In Scher v. Burke, 3 Cal.5th 136 (2017), the California Supreme Court held that the limitation on implied public dedications set forth in Civil Code section 1009(b) applies to both recreational and nonrecreational uses of non-coastal property.
The issue arose from a California Supreme Court case, Gion v. City of Santa Cruz, (1970) 2 Cal.3d 29, which held that private owners of certain coastal property who allowed the public to use the property for recreational purposes over a period of years thereby impliedly dedicated to the public the right to use the owner’s private property. The consequence of Gion was that fewer property owners allowed the public to use their property because of this new risk that the public would obtain a vested right to use the property in perpetuity.
The California Legislature then responded by adopting Civil Code section 1109. Section 1109 provides that no use of private property by the public can ever ripen into a vested public right to use the property unless the owner makes an express written offer to dedicate the property, which is formally accepted by a public entity; EXCEPT that, for certain coastal property (e.g., property within 1,000 yards of the mean high tide line), the public can still perfect a vested right by implied dedication UNLESS the property owner posts or publishes a notice that reads, “Right to pass by permission and subject to control of owner.”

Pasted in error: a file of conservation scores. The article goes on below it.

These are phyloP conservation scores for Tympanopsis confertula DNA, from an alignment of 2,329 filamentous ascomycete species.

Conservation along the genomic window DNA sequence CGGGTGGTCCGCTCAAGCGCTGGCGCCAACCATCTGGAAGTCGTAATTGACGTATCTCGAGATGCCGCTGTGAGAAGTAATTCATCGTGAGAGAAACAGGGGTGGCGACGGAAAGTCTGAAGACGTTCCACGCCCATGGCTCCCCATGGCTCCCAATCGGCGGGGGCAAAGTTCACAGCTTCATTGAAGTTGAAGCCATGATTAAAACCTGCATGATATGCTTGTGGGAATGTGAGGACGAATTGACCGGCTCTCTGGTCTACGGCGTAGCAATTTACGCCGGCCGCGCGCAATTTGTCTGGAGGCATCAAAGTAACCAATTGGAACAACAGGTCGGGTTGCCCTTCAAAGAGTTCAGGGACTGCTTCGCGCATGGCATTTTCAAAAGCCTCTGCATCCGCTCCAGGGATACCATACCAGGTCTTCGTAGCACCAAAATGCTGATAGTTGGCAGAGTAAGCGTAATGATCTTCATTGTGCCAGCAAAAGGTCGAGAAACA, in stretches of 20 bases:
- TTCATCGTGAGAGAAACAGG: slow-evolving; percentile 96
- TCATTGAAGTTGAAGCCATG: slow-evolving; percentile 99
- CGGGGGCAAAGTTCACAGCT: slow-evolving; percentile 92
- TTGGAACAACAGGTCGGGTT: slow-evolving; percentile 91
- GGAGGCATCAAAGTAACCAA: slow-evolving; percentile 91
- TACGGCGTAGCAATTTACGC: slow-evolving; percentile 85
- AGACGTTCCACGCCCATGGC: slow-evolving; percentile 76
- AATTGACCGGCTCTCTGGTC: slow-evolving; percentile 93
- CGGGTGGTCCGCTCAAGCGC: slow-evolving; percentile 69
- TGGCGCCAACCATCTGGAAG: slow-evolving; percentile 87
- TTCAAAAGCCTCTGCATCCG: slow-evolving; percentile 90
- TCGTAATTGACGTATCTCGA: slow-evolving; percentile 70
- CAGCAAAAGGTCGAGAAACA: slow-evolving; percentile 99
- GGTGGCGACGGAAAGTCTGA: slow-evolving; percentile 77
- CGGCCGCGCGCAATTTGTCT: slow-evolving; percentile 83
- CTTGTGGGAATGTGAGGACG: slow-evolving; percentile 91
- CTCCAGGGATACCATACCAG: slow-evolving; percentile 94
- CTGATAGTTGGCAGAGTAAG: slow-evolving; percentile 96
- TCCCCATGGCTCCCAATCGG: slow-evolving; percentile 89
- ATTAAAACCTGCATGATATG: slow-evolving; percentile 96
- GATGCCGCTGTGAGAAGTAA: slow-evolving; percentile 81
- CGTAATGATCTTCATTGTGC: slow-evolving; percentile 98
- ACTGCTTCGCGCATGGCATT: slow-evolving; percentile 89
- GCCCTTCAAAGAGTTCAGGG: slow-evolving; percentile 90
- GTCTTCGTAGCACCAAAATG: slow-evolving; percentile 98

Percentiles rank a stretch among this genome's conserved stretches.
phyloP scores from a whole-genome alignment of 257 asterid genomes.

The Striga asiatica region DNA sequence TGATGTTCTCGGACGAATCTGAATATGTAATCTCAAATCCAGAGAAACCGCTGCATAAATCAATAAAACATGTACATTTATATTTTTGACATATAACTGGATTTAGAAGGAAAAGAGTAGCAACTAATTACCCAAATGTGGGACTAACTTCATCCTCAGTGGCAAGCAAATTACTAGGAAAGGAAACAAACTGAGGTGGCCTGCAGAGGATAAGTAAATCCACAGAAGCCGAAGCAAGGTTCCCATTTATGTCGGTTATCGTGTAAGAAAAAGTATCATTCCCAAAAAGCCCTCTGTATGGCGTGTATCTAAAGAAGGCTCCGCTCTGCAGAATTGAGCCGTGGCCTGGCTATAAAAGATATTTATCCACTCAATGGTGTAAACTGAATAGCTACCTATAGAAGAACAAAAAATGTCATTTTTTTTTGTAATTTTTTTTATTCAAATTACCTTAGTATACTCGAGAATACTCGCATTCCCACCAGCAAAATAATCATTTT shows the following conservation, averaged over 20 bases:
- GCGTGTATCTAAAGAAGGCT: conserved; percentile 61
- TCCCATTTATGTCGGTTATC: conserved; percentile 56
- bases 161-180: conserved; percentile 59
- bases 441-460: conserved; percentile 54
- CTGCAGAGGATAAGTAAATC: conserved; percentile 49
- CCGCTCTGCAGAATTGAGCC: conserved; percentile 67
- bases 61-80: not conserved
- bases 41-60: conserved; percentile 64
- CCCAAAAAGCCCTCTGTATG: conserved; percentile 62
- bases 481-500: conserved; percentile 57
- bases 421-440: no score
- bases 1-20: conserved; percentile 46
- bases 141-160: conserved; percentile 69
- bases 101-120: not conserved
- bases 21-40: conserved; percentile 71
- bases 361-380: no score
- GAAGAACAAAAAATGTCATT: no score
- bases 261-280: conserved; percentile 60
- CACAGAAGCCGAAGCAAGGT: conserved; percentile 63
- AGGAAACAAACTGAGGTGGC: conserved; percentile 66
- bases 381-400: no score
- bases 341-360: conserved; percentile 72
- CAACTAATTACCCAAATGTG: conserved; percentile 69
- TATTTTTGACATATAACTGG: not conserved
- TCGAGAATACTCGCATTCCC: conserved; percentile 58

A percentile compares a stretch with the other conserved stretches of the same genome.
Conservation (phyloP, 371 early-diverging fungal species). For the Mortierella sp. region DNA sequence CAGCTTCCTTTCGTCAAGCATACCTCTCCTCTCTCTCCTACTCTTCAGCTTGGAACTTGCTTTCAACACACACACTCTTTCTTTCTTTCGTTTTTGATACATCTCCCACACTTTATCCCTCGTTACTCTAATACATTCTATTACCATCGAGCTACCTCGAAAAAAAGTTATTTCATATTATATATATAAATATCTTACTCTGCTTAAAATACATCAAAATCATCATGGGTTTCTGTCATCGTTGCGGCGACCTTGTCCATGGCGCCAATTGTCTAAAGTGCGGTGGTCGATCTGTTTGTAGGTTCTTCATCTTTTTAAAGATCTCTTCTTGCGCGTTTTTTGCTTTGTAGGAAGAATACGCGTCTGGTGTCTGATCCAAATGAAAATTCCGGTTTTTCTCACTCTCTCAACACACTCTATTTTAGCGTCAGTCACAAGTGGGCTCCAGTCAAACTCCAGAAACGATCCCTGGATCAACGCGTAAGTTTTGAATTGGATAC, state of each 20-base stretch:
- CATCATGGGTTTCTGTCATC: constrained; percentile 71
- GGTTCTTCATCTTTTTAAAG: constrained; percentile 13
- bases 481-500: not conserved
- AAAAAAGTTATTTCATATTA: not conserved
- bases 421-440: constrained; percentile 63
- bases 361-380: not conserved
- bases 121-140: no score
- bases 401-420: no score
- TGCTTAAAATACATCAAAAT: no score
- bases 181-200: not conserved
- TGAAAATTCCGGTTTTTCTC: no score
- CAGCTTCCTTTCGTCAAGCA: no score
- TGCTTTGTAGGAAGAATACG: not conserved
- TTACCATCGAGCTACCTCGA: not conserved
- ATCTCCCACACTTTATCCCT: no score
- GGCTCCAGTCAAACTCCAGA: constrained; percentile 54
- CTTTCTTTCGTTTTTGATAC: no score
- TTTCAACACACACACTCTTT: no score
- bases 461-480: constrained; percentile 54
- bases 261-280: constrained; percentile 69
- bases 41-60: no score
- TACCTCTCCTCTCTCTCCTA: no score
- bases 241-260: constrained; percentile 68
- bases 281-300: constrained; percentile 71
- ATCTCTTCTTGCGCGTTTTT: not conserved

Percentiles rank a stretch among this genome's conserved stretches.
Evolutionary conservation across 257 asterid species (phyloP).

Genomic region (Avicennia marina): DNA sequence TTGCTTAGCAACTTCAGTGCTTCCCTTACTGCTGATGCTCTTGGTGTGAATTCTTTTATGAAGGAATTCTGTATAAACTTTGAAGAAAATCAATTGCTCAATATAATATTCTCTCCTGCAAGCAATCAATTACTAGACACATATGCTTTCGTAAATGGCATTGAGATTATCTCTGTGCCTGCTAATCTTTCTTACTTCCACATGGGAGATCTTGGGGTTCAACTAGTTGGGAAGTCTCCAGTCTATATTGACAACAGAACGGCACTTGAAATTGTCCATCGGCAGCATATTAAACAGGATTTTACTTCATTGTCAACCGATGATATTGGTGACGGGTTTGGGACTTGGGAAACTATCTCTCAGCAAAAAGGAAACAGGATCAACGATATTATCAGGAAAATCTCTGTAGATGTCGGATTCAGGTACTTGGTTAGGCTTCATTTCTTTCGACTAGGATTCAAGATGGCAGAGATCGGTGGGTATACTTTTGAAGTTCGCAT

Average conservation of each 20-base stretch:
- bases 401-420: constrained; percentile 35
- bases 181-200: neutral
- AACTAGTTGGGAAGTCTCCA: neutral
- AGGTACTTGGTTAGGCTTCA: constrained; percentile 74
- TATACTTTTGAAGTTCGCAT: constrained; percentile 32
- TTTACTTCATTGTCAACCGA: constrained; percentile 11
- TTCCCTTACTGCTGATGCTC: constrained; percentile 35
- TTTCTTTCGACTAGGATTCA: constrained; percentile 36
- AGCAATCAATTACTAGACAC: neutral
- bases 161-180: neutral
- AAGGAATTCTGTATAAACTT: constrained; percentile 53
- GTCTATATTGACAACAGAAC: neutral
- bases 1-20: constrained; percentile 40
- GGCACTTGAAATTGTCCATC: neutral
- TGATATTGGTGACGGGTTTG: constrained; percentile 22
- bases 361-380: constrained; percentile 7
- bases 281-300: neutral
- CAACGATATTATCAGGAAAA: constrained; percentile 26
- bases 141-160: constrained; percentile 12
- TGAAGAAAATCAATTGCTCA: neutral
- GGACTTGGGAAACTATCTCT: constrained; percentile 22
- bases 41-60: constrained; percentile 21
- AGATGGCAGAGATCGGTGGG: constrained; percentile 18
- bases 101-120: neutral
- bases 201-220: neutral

In 1971, in response to Gion, the California Legislature proposed, and subsequently, in 1972, adopted Civil Code section 1009 in order to restrict implied dedications to the public. Subdivision (b) of the section states “no use of such property by the public after the effective date of this section shall ever ripen to confer upon the public or any governmental body or unit a vested right to continue to make such use permanently, in the absence of an express written irrevocable offer of dedication of such property to such use, made by the owner thereof in the manner prescribed in subdivision (c) of this section, which has been accepted by the county, city, or other public body to which the offer of dedication was made … .”
In Scher v. Burke, the plaintiffs were using two roads across their neighbor’s (non-coastal) land that they believed they had the right to use, and a conflict arose when the neighbors blocked Plaintiffs’ access. Plaintiffs brought an action for declaratory relief and quiet title, alleging in part, that the two roads were open to the public because they were impliedly dedicated to the public by use. The Defendant argued that there was no implied dedication under Civil Code section 1009. The Plaintiffs argued in response that the limitation on implied dedications set forth in section 1009(b) only applied to recreational use, and not to simple road/ingress-egress use. The California Supreme Court rejected all of the Plaintiffs’ statutory interpretation arguments and held that section 1009(b) applied to any use of the property, no just recreational use. In so doing, the Court’s opinion rejected a number of appellate opinions that described section 1009(b) as applying only to recreational uses. (Hanshaw v. Long Valley Road Assn., (2004) 116 Cal.App.4th 471, 484–85; Pulido v. Pereira, (2015) 234 Cal.App.4th 1246, 1252; Bustillos v. Murphy, (2002) 96 Cal.App.4th 1277, 1280–81).)
©2017 Miles J. Dolinger. This article is not intended to and does not constitute legal advice or a solicitation for the formation of an attorney-client relationship.
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